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Start The Conversation: Tips/Resources

We're over halfway through #mentalhealthawarenessmonth! I'd like to take some time today to post resources for parents who are struggling to figure out ways to start and continue conversations around mental health.

A national survey conducted this month shows that many parents struggle with how to talk to their kids about mental health. Many of those parents expressed a lack of modeling from their own childhood. Many are still holding onto the fear that bringing issues up may create those issues.

We've talked in previous blogs about how important it is talk to your loved ones about their mental health. We've tried to dispel some myths (ie, talking about suicide doesn't make people suicidal). To build on that, today we'll talk strategies and I'll provide links to get those conversations started and continued!

Some of the links are going to be geared to parents and their children, but they can be adapted! You can do this at any age or any stage of development. Make conversations about thoughts, feelings, and emotions a part of your daily habits as a family.

For those of you with very young children, naming feelings for our kids, helping them see that we all have feelings, modeling regulating your own feelings, and reading books about feelings are great ideas. Here's some links to children's books about feelings: https://www.huffpost.com/entry/childrens-books-teach-kids-emotions_l_5f0cd6f3c5b6310dc15751c4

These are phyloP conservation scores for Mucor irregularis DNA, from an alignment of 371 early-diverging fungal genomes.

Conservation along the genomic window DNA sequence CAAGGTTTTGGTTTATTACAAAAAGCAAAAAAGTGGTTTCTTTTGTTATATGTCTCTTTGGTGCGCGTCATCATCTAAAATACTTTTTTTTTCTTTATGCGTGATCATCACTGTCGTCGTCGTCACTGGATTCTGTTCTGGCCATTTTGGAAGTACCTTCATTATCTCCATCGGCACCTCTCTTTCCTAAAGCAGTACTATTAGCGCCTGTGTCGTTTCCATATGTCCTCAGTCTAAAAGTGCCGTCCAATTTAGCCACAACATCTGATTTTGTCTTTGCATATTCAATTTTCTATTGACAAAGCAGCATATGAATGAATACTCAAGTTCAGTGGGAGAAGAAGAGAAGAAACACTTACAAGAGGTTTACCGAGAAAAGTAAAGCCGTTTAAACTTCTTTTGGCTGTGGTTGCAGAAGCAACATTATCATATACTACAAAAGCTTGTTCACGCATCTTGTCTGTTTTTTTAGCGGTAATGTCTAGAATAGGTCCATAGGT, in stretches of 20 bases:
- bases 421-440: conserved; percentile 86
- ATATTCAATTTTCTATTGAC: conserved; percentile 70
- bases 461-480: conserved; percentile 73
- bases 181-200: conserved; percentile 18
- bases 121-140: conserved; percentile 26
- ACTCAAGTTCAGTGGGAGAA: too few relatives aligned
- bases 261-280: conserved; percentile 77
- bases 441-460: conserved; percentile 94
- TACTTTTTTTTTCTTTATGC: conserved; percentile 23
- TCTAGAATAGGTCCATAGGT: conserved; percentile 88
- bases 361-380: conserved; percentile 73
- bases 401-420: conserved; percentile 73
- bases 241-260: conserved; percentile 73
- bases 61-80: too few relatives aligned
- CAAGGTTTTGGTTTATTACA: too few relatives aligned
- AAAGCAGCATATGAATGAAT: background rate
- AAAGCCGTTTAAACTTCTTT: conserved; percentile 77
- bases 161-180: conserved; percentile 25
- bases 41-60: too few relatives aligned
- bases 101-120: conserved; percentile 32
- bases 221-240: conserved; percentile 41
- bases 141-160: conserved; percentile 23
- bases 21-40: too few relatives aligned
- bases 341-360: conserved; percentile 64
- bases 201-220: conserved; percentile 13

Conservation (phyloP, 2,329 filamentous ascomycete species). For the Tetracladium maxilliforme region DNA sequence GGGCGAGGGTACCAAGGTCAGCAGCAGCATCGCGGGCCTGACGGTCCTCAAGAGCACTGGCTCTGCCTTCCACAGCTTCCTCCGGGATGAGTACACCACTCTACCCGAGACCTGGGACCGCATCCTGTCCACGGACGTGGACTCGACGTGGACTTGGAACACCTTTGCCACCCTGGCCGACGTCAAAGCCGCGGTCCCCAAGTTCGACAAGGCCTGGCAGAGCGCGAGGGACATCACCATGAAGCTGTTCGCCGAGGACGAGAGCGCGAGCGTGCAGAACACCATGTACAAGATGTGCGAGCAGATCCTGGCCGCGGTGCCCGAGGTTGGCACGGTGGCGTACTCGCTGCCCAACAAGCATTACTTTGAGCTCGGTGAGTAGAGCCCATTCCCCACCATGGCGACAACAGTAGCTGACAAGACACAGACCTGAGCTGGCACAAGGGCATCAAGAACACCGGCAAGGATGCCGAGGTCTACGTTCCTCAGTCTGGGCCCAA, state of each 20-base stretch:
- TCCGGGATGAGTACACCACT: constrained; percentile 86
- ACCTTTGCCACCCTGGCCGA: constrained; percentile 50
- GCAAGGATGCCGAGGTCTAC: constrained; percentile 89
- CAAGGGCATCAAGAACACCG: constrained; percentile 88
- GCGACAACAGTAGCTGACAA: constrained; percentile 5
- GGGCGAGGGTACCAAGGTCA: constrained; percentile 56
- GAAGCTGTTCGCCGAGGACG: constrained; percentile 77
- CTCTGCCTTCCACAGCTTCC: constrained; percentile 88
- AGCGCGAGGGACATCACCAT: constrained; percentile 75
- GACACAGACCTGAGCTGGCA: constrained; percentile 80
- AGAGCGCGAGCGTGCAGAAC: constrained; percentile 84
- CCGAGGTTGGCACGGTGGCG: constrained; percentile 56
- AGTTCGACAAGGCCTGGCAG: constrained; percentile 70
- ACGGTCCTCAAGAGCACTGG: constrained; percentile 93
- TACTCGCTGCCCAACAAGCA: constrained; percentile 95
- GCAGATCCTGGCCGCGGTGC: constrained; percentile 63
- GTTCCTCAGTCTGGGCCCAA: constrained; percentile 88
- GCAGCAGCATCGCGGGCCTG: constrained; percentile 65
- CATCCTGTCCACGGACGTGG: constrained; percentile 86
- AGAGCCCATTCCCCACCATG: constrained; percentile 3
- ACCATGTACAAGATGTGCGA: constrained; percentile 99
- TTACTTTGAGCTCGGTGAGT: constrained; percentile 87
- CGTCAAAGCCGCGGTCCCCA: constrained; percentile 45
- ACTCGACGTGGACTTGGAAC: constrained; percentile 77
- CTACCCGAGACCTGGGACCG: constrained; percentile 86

https://imaginationsoup.net/picture-books-kids-feelings-emotional-intelligence-eq/

For older kids, having a daily check in at dinner or before bed can be a helpful first step. Having everyone go through their highs and lows of the day, you can set the stage for meaningful conversations as your children grow. You can also continue reading or watching shows together, and making connections to family members when characters are showing emotions.

Your teenagers might not want to sit and talk about their feelings all the time, so setting aside a particular time during the week where you can check in with them about how things are going. Let them know you're there for them. Ask them how their friends are doing, and whether or not their worried about any of their friends.

There's no wrong time to start asking your kids about their feelings. If you notice something seems off, it's best to ask. They might not answer right away, or ask you to back off. But you've set the stage to allow your kids to feel safe coming to you. The conversations might feel awkward at the start, but you'll get better at is as you practice! Don't be afraid to start a conversation that may save someone's life.

For more, check out these other websites!:

https://www.onoursleeves.org/mental-wellness-tools-guides/conversation-starters

https://www.nami.org/Your-Journey/Kids-Teens-and-Young-Adults/Kids/How-to-Talk-to-Your-Child-About-Their-Mental-Health

https://www.aacap.org/AACAP/Families_and_Youth/Facts_for_Families/FFF-Guide/Talking-To-Kids-About-Mental-Illnesses-084.aspx

https://www.nami.org/Blogs/NAMI-Blog/September-2019/How-to-Ask-Someone-About-Suicide


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